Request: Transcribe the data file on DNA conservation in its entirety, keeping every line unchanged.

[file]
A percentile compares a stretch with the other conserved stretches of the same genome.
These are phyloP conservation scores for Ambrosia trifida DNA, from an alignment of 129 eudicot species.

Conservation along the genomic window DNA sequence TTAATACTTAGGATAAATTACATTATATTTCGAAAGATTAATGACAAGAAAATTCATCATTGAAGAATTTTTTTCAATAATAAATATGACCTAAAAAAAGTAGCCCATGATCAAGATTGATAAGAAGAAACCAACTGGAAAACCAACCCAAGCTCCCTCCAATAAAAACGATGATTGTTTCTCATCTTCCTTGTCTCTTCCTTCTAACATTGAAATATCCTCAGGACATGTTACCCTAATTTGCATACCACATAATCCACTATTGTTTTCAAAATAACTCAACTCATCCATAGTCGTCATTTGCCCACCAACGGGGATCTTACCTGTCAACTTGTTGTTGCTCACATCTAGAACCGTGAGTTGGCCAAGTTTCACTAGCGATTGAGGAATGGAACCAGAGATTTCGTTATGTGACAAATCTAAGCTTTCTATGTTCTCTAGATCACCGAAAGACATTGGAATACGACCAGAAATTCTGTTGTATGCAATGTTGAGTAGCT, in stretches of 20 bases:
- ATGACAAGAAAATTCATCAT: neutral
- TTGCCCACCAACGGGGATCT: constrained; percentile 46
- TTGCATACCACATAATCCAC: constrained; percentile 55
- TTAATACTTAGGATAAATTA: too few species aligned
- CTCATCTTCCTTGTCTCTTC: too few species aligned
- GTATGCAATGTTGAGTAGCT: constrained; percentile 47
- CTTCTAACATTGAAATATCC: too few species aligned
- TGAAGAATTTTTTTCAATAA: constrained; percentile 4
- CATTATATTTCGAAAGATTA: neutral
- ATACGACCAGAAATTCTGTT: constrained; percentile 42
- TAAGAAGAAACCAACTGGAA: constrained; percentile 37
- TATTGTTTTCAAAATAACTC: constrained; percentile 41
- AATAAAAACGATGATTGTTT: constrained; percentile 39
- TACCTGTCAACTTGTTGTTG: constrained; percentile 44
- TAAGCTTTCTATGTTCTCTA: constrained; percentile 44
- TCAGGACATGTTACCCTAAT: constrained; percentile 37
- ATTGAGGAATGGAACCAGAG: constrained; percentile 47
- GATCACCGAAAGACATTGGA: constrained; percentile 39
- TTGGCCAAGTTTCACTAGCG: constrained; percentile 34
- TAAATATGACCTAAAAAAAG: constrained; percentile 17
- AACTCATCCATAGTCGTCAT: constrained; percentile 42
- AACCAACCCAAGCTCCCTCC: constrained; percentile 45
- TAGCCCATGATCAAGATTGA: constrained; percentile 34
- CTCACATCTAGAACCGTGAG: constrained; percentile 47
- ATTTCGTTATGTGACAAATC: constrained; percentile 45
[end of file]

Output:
A percentile compares a stretch with the other conserved stretches of the same genome.
These are phyloP conservation scores for Ambrosia trifida DNA, from an alignment of 129 eudicot species.

Conservation along the genomic window DNA sequence TTAATACTTAGGATAAATTACATTATATTTCGAAAGATTAATGACAAGAAAATTCATCATTGAAGAATTTTTTTCAATAATAAATATGACCTAAAAAAAGTAGCCCATGATCAAGATTGATAAGAAGAAACCAACTGGAAAACCAACCCAAGCTCCCTCCAATAAAAACGATGATTGTTTCTCATCTTCCTTGTCTCTTCCTTCTAACATTGAAATATCCTCAGGACATGTTACCCTAATTTGCATACCACATAATCCACTATTGTTTTCAAAATAACTCAACTCATCCATAGTCGTCATTTGCCCACCAACGGGGATCTTACCTGTCAACTTGTTGTTGCTCACATCTAGAACCGTGAGTTGGCCAAGTTTCACTAGCGATTGAGGAATGGAACCAGAGATTTCGTTATGTGACAAATCTAAGCTTTCTATGTTCTCTAGATCACCGAAAGACATTGGAATACGACCAGAAATTCTGTTGTATGCAATGTTGAGTAGCT, in stretches of 20 bases:
- ATGACAAGAAAATTCATCAT: neutral
- TTGCCCACCAACGGGGATCT: constrained; percentile 46
- TTGCATACCACATAATCCAC: constrained; percentile 55
- TTAATACTTAGGATAAATTA: too few species aligned
- CTCATCTTCCTTGTCTCTTC: too few species aligned
- GTATGCAATGTTGAGTAGCT: constrained; percentile 47
- CTTCTAACATTGAAATATCC: too few species aligned
- TGAAGAATTTTTTTCAATAA: constrained; percentile 4
- CATTATATTTCGAAAGATTA: neutral
- ATACGACCAGAAATTCTGTT: constrained; percentile 42
- TAAGAAGAAACCAACTGGAA: constrained; percentile 37
- TATTGTTTTCAAAATAACTC: constrained; percentile 41
- AATAAAAACGATGATTGTTT: constrained; percentile 39
- TACCTGTCAACTTGTTGTTG: constrained; percentile 44
- TAAGCTTTCTATGTTCTCTA: constrained; percentile 44
- TCAGGACATGTTACCCTAAT: constrained; percentile 37
- ATTGAGGAATGGAACCAGAG: constrained; percentile 47
- GATCACCGAAAGACATTGGA: constrained; percentile 39
- TTGGCCAAGTTTCACTAGCG: constrained; percentile 34
- TAAATATGACCTAAAAAAAG: constrained; percentile 17
- AACTCATCCATAGTCGTCAT: constrained; percentile 42
- AACCAACCCAAGCTCCCTCC: constrained; percentile 45
- TAGCCCATGATCAAGATTGA: constrained; percentile 34
- CTCACATCTAGAACCGTGAG: constrained; percentile 47
- ATTTCGTTATGTGACAAATC: constrained; percentile 45